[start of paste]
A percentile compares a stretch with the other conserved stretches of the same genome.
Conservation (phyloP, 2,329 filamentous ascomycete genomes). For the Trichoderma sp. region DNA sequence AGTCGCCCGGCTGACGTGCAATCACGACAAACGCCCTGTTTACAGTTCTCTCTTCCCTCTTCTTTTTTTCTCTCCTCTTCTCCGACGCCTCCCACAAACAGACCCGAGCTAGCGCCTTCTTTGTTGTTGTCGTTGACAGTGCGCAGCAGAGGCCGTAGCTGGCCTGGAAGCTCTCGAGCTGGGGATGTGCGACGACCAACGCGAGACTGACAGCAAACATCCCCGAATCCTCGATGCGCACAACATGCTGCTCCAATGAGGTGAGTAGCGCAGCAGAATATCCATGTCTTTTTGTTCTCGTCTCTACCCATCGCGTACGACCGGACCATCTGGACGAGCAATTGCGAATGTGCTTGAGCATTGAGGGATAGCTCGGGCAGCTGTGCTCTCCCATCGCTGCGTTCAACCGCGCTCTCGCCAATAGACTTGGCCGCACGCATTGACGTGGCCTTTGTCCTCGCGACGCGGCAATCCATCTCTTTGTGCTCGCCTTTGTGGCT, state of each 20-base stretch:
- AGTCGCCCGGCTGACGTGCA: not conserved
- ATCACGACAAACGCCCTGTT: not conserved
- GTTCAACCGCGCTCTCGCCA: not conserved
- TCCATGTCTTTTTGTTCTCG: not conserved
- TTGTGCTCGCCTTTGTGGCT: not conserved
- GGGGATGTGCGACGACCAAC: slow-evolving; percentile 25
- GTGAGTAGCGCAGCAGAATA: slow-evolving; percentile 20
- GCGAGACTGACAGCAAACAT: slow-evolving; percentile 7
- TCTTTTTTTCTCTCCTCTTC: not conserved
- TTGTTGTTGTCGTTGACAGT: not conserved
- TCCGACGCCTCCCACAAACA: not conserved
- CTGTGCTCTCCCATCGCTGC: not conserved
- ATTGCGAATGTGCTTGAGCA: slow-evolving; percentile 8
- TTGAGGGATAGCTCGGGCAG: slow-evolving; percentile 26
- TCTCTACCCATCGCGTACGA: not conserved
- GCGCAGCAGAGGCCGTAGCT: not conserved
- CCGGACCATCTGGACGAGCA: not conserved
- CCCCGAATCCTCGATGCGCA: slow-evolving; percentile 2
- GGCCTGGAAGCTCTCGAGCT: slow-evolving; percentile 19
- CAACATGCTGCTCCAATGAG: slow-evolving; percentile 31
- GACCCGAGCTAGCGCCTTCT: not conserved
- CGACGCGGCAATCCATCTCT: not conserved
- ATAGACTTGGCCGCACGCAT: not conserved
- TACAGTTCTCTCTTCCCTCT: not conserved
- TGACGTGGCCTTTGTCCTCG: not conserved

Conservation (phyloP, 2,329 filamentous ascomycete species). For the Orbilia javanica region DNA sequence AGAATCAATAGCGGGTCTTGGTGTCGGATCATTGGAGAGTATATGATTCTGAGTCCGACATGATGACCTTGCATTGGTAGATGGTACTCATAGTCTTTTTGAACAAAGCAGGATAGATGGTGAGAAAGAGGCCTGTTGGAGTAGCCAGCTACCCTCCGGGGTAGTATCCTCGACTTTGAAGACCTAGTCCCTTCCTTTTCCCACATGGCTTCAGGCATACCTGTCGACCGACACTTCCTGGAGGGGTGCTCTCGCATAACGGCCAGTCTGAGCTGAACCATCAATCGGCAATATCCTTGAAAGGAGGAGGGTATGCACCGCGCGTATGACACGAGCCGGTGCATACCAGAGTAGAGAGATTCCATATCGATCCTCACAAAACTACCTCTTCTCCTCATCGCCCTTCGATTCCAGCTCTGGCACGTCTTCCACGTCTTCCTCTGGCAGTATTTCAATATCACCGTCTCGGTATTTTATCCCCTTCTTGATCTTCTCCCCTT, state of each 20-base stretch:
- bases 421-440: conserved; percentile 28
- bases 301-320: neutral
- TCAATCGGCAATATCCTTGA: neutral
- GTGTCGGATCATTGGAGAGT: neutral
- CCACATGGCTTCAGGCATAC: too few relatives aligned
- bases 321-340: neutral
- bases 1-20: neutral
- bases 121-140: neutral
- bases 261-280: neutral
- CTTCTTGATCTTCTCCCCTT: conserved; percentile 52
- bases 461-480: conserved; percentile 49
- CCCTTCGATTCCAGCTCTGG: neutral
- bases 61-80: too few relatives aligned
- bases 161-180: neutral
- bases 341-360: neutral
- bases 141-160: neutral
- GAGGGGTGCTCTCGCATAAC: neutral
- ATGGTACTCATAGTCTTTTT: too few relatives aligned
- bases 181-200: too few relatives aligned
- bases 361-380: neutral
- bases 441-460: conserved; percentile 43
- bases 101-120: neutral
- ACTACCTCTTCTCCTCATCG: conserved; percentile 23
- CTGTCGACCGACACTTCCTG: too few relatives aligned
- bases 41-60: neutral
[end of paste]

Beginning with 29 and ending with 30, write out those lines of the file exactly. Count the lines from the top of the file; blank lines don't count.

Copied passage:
- bases 421-440: conserved; percentile 28
- bases 301-320: neutral